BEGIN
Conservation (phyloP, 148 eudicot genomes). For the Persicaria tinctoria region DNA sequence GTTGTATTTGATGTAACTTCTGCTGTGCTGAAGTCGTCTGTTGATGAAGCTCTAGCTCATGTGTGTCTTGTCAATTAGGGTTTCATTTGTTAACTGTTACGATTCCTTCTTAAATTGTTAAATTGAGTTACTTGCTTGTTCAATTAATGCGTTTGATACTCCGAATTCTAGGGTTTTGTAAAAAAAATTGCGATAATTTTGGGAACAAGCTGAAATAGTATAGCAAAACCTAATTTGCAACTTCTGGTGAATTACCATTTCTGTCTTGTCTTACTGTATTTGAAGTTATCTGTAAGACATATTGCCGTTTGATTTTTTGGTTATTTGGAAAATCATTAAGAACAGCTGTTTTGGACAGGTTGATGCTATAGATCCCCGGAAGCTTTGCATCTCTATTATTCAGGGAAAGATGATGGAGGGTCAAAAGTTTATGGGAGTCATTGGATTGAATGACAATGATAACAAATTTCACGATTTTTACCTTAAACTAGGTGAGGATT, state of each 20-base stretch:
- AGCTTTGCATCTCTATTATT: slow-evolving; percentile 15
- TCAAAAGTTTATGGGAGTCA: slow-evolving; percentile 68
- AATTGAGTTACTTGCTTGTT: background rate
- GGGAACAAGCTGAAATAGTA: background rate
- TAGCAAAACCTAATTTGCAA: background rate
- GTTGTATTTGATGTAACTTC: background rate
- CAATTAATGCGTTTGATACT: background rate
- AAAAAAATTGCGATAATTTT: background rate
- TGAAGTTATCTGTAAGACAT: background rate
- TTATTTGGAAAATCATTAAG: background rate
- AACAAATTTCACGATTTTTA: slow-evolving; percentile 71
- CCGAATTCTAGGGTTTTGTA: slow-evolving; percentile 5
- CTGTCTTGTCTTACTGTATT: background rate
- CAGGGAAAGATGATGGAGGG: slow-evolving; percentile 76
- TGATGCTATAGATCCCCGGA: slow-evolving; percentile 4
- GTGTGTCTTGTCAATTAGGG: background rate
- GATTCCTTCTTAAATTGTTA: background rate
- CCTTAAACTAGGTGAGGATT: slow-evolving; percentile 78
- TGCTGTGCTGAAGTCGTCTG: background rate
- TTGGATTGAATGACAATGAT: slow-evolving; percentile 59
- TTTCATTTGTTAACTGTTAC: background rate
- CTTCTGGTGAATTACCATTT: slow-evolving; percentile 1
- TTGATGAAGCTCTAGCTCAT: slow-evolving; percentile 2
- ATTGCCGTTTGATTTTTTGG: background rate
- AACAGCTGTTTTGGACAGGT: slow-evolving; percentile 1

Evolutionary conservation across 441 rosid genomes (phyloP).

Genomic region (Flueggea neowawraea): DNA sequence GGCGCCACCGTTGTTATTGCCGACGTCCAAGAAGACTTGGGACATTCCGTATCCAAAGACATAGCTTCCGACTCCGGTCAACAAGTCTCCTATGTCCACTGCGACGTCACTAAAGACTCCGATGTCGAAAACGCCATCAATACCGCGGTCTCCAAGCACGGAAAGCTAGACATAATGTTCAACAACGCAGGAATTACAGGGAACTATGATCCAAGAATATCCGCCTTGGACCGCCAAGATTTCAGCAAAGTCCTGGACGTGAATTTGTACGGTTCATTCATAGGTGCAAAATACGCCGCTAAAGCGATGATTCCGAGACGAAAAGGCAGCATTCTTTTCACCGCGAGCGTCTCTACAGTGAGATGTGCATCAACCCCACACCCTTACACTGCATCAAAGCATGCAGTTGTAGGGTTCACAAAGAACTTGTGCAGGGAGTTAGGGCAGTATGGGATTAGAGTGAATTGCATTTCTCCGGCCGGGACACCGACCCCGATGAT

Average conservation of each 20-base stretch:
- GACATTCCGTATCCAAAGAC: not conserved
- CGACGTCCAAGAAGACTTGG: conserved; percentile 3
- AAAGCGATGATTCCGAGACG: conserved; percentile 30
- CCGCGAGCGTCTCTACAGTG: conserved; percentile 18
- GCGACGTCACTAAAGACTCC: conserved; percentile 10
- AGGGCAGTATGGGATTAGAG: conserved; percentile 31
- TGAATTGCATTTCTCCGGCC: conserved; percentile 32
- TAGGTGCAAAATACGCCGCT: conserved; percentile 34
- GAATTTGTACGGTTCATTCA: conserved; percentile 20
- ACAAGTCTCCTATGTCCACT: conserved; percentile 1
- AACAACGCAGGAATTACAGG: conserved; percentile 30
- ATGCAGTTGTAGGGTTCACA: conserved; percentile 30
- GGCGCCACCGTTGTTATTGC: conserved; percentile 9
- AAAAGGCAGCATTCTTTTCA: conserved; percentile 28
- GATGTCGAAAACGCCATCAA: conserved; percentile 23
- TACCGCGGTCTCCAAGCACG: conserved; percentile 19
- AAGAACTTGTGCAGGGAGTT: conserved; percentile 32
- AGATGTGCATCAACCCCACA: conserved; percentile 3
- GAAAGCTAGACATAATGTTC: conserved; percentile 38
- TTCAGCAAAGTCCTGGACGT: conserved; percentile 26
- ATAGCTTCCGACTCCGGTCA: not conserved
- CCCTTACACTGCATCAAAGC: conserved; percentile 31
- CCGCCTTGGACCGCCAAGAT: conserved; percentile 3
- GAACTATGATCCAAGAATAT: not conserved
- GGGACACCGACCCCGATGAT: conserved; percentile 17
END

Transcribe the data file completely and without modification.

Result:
Conservation (phyloP, 148 eudicot genomes). For the Persicaria tinctoria region DNA sequence GTTGTATTTGATGTAACTTCTGCTGTGCTGAAGTCGTCTGTTGATGAAGCTCTAGCTCATGTGTGTCTTGTCAATTAGGGTTTCATTTGTTAACTGTTACGATTCCTTCTTAAATTGTTAAATTGAGTTACTTGCTTGTTCAATTAATGCGTTTGATACTCCGAATTCTAGGGTTTTGTAAAAAAAATTGCGATAATTTTGGGAACAAGCTGAAATAGTATAGCAAAACCTAATTTGCAACTTCTGGTGAATTACCATTTCTGTCTTGTCTTACTGTATTTGAAGTTATCTGTAAGACATATTGCCGTTTGATTTTTTGGTTATTTGGAAAATCATTAAGAACAGCTGTTTTGGACAGGTTGATGCTATAGATCCCCGGAAGCTTTGCATCTCTATTATTCAGGGAAAGATGATGGAGGGTCAAAAGTTTATGGGAGTCATTGGATTGAATGACAATGATAACAAATTTCACGATTTTTACCTTAAACTAGGTGAGGATT, state of each 20-base stretch:
- AGCTTTGCATCTCTATTATT: slow-evolving; percentile 15
- TCAAAAGTTTATGGGAGTCA: slow-evolving; percentile 68
- AATTGAGTTACTTGCTTGTT: background rate
- GGGAACAAGCTGAAATAGTA: background rate
- TAGCAAAACCTAATTTGCAA: background rate
- GTTGTATTTGATGTAACTTC: background rate
- CAATTAATGCGTTTGATACT: background rate
- AAAAAAATTGCGATAATTTT: background rate
- TGAAGTTATCTGTAAGACAT: background rate
- TTATTTGGAAAATCATTAAG: background rate
- AACAAATTTCACGATTTTTA: slow-evolving; percentile 71
- CCGAATTCTAGGGTTTTGTA: slow-evolving; percentile 5
- CTGTCTTGTCTTACTGTATT: background rate
- CAGGGAAAGATGATGGAGGG: slow-evolving; percentile 76
- TGATGCTATAGATCCCCGGA: slow-evolving; percentile 4
- GTGTGTCTTGTCAATTAGGG: background rate
- GATTCCTTCTTAAATTGTTA: background rate
- CCTTAAACTAGGTGAGGATT: slow-evolving; percentile 78
- TGCTGTGCTGAAGTCGTCTG: background rate
- TTGGATTGAATGACAATGAT: slow-evolving; percentile 59
- TTTCATTTGTTAACTGTTAC: background rate
- CTTCTGGTGAATTACCATTT: slow-evolving; percentile 1
- TTGATGAAGCTCTAGCTCAT: slow-evolving; percentile 2
- ATTGCCGTTTGATTTTTTGG: background rate
- AACAGCTGTTTTGGACAGGT: slow-evolving; percentile 1

Evolutionary conservation across 441 rosid genomes (phyloP).

Genomic region (Flueggea neowawraea): DNA sequence GGCGCCACCGTTGTTATTGCCGACGTCCAAGAAGACTTGGGACATTCCGTATCCAAAGACATAGCTTCCGACTCCGGTCAACAAGTCTCCTATGTCCACTGCGACGTCACTAAAGACTCCGATGTCGAAAACGCCATCAATACCGCGGTCTCCAAGCACGGAAAGCTAGACATAATGTTCAACAACGCAGGAATTACAGGGAACTATGATCCAAGAATATCCGCCTTGGACCGCCAAGATTTCAGCAAAGTCCTGGACGTGAATTTGTACGGTTCATTCATAGGTGCAAAATACGCCGCTAAAGCGATGATTCCGAGACGAAAAGGCAGCATTCTTTTCACCGCGAGCGTCTCTACAGTGAGATGTGCATCAACCCCACACCCTTACACTGCATCAAAGCATGCAGTTGTAGGGTTCACAAAGAACTTGTGCAGGGAGTTAGGGCAGTATGGGATTAGAGTGAATTGCATTTCTCCGGCCGGGACACCGACCCCGATGAT

Average conservation of each 20-base stretch:
- GACATTCCGTATCCAAAGAC: not conserved
- CGACGTCCAAGAAGACTTGG: conserved; percentile 3
- AAAGCGATGATTCCGAGACG: conserved; percentile 30
- CCGCGAGCGTCTCTACAGTG: conserved; percentile 18
- GCGACGTCACTAAAGACTCC: conserved; percentile 10
- AGGGCAGTATGGGATTAGAG: conserved; percentile 31
- TGAATTGCATTTCTCCGGCC: conserved; percentile 32
- TAGGTGCAAAATACGCCGCT: conserved; percentile 34
- GAATTTGTACGGTTCATTCA: conserved; percentile 20
- ACAAGTCTCCTATGTCCACT: conserved; percentile 1
- AACAACGCAGGAATTACAGG: conserved; percentile 30
- ATGCAGTTGTAGGGTTCACA: conserved; percentile 30
- GGCGCCACCGTTGTTATTGC: conserved; percentile 9
- AAAAGGCAGCATTCTTTTCA: conserved; percentile 28
- GATGTCGAAAACGCCATCAA: conserved; percentile 23
- TACCGCGGTCTCCAAGCACG: conserved; percentile 19
- AAGAACTTGTGCAGGGAGTT: conserved; percentile 32
- AGATGTGCATCAACCCCACA: conserved; percentile 3
- GAAAGCTAGACATAATGTTC: conserved; percentile 38
- TTCAGCAAAGTCCTGGACGT: conserved; percentile 26
- ATAGCTTCCGACTCCGGTCA: not conserved
- CCCTTACACTGCATCAAAGC: conserved; percentile 31
- CCGCCTTGGACCGCCAAGAT: conserved; percentile 3
- GAACTATGATCCAAGAATAT: not conserved
- GGGACACCGACCCCGATGAT: conserved; percentile 17